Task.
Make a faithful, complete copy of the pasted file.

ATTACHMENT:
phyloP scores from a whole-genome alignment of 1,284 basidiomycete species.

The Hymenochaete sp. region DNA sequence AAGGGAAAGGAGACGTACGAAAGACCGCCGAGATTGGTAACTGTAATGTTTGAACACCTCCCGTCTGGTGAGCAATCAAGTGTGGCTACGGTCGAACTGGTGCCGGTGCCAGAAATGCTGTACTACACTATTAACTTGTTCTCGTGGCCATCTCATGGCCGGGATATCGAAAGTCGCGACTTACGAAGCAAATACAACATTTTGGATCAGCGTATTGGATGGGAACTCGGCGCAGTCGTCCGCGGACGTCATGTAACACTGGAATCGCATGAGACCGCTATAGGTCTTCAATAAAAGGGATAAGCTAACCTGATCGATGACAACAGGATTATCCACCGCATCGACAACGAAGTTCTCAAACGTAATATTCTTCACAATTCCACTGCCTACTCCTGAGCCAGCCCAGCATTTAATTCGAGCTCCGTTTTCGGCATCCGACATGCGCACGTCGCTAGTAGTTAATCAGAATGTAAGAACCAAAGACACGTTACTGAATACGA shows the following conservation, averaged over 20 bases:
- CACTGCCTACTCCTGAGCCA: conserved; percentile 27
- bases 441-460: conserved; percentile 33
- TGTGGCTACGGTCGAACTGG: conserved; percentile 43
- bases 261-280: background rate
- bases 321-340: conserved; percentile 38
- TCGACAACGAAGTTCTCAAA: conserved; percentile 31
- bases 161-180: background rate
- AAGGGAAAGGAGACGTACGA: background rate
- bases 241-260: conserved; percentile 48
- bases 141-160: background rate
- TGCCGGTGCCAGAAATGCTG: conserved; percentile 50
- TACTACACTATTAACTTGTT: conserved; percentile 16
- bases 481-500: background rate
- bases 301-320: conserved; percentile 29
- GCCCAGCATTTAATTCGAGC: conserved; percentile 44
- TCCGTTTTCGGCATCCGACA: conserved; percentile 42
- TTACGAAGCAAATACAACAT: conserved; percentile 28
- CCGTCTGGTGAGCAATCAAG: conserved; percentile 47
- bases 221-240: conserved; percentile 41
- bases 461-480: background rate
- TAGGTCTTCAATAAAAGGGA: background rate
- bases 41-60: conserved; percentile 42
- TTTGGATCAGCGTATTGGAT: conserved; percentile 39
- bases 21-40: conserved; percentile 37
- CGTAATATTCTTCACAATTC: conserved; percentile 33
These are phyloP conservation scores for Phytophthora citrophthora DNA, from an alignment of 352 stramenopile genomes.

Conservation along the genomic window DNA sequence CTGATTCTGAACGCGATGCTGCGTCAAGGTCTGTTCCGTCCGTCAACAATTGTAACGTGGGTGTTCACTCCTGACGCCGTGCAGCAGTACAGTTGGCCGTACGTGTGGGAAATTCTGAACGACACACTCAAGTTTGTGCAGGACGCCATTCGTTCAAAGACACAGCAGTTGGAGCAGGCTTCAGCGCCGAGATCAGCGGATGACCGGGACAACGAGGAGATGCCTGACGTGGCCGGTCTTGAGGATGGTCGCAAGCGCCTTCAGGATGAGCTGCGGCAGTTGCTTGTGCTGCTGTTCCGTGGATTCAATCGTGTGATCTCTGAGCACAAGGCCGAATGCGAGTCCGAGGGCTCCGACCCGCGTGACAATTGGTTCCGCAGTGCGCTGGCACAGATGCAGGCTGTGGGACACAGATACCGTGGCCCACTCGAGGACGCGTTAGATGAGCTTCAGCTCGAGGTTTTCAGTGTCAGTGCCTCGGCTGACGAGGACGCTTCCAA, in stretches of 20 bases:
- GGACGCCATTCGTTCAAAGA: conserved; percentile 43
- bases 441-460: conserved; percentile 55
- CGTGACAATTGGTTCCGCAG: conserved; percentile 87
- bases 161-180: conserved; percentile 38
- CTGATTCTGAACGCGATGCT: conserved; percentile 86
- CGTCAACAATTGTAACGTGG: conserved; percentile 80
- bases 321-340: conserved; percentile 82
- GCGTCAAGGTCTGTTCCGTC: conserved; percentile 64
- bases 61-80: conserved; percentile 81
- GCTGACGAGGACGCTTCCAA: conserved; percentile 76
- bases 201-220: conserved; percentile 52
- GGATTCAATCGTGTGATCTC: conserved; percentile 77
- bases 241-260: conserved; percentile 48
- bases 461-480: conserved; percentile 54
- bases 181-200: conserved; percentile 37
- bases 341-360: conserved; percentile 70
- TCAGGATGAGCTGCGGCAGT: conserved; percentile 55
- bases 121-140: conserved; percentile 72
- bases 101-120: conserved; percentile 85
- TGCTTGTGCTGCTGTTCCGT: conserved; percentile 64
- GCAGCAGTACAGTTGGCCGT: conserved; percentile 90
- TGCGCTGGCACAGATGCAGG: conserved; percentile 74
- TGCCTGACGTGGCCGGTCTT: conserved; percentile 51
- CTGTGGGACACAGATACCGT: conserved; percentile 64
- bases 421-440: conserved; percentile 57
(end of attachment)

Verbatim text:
phyloP scores from a whole-genome alignment of 1,284 basidiomycete species.

The Hymenochaete sp. region DNA sequence AAGGGAAAGGAGACGTACGAAAGACCGCCGAGATTGGTAACTGTAATGTTTGAACACCTCCCGTCTGGTGAGCAATCAAGTGTGGCTACGGTCGAACTGGTGCCGGTGCCAGAAATGCTGTACTACACTATTAACTTGTTCTCGTGGCCATCTCATGGCCGGGATATCGAAAGTCGCGACTTACGAAGCAAATACAACATTTTGGATCAGCGTATTGGATGGGAACTCGGCGCAGTCGTCCGCGGACGTCATGTAACACTGGAATCGCATGAGACCGCTATAGGTCTTCAATAAAAGGGATAAGCTAACCTGATCGATGACAACAGGATTATCCACCGCATCGACAACGAAGTTCTCAAACGTAATATTCTTCACAATTCCACTGCCTACTCCTGAGCCAGCCCAGCATTTAATTCGAGCTCCGTTTTCGGCATCCGACATGCGCACGTCGCTAGTAGTTAATCAGAATGTAAGAACCAAAGACACGTTACTGAATACGA shows the following conservation, averaged over 20 bases:
- CACTGCCTACTCCTGAGCCA: conserved; percentile 27
- bases 441-460: conserved; percentile 33
- TGTGGCTACGGTCGAACTGG: conserved; percentile 43
- bases 261-280: background rate
- bases 321-340: conserved; percentile 38
- TCGACAACGAAGTTCTCAAA: conserved; percentile 31
- bases 161-180: background rate
- AAGGGAAAGGAGACGTACGA: background rate
- bases 241-260: conserved; percentile 48
- bases 141-160: background rate
- TGCCGGTGCCAGAAATGCTG: conserved; percentile 50
- TACTACACTATTAACTTGTT: conserved; percentile 16
- bases 481-500: background rate
- bases 301-320: conserved; percentile 29
- GCCCAGCATTTAATTCGAGC: conserved; percentile 44
- TCCGTTTTCGGCATCCGACA: conserved; percentile 42
- TTACGAAGCAAATACAACAT: conserved; percentile 28
- CCGTCTGGTGAGCAATCAAG: conserved; percentile 47
- bases 221-240: conserved; percentile 41
- bases 461-480: background rate
- TAGGTCTTCAATAAAAGGGA: background rate
- bases 41-60: conserved; percentile 42
- TTTGGATCAGCGTATTGGAT: conserved; percentile 39
- bases 21-40: conserved; percentile 37
- CGTAATATTCTTCACAATTC: conserved; percentile 33
These are phyloP conservation scores for Phytophthora citrophthora DNA, from an alignment of 352 stramenopile genomes.

Conservation along the genomic window DNA sequence CTGATTCTGAACGCGATGCTGCGTCAAGGTCTGTTCCGTCCGTCAACAATTGTAACGTGGGTGTTCACTCCTGACGCCGTGCAGCAGTACAGTTGGCCGTACGTGTGGGAAATTCTGAACGACACACTCAAGTTTGTGCAGGACGCCATTCGTTCAAAGACACAGCAGTTGGAGCAGGCTTCAGCGCCGAGATCAGCGGATGACCGGGACAACGAGGAGATGCCTGACGTGGCCGGTCTTGAGGATGGTCGCAAGCGCCTTCAGGATGAGCTGCGGCAGTTGCTTGTGCTGCTGTTCCGTGGATTCAATCGTGTGATCTCTGAGCACAAGGCCGAATGCGAGTCCGAGGGCTCCGACCCGCGTGACAATTGGTTCCGCAGTGCGCTGGCACAGATGCAGGCTGTGGGACACAGATACCGTGGCCCACTCGAGGACGCGTTAGATGAGCTTCAGCTCGAGGTTTTCAGTGTCAGTGCCTCGGCTGACGAGGACGCTTCCAA, in stretches of 20 bases:
- GGACGCCATTCGTTCAAAGA: conserved; percentile 43
- bases 441-460: conserved; percentile 55
- CGTGACAATTGGTTCCGCAG: conserved; percentile 87
- bases 161-180: conserved; percentile 38
- CTGATTCTGAACGCGATGCT: conserved; percentile 86
- CGTCAACAATTGTAACGTGG: conserved; percentile 80
- bases 321-340: conserved; percentile 82
- GCGTCAAGGTCTGTTCCGTC: conserved; percentile 64
- bases 61-80: conserved; percentile 81
- GCTGACGAGGACGCTTCCAA: conserved; percentile 76
- bases 201-220: conserved; percentile 52
- GGATTCAATCGTGTGATCTC: conserved; percentile 77
- bases 241-260: conserved; percentile 48
- bases 461-480: conserved; percentile 54
- bases 181-200: conserved; percentile 37
- bases 341-360: conserved; percentile 70
- TCAGGATGAGCTGCGGCAGT: conserved; percentile 55
- bases 121-140: conserved; percentile 72
- bases 101-120: conserved; percentile 85
- TGCTTGTGCTGCTGTTCCGT: conserved; percentile 64
- GCAGCAGTACAGTTGGCCGT: conserved; percentile 90
- TGCGCTGGCACAGATGCAGG: conserved; percentile 74
- TGCCTGACGTGGCCGGTCTT: conserved; percentile 51
- CTGTGGGACACAGATACCGT: conserved; percentile 64
- bases 421-440: conserved; percentile 57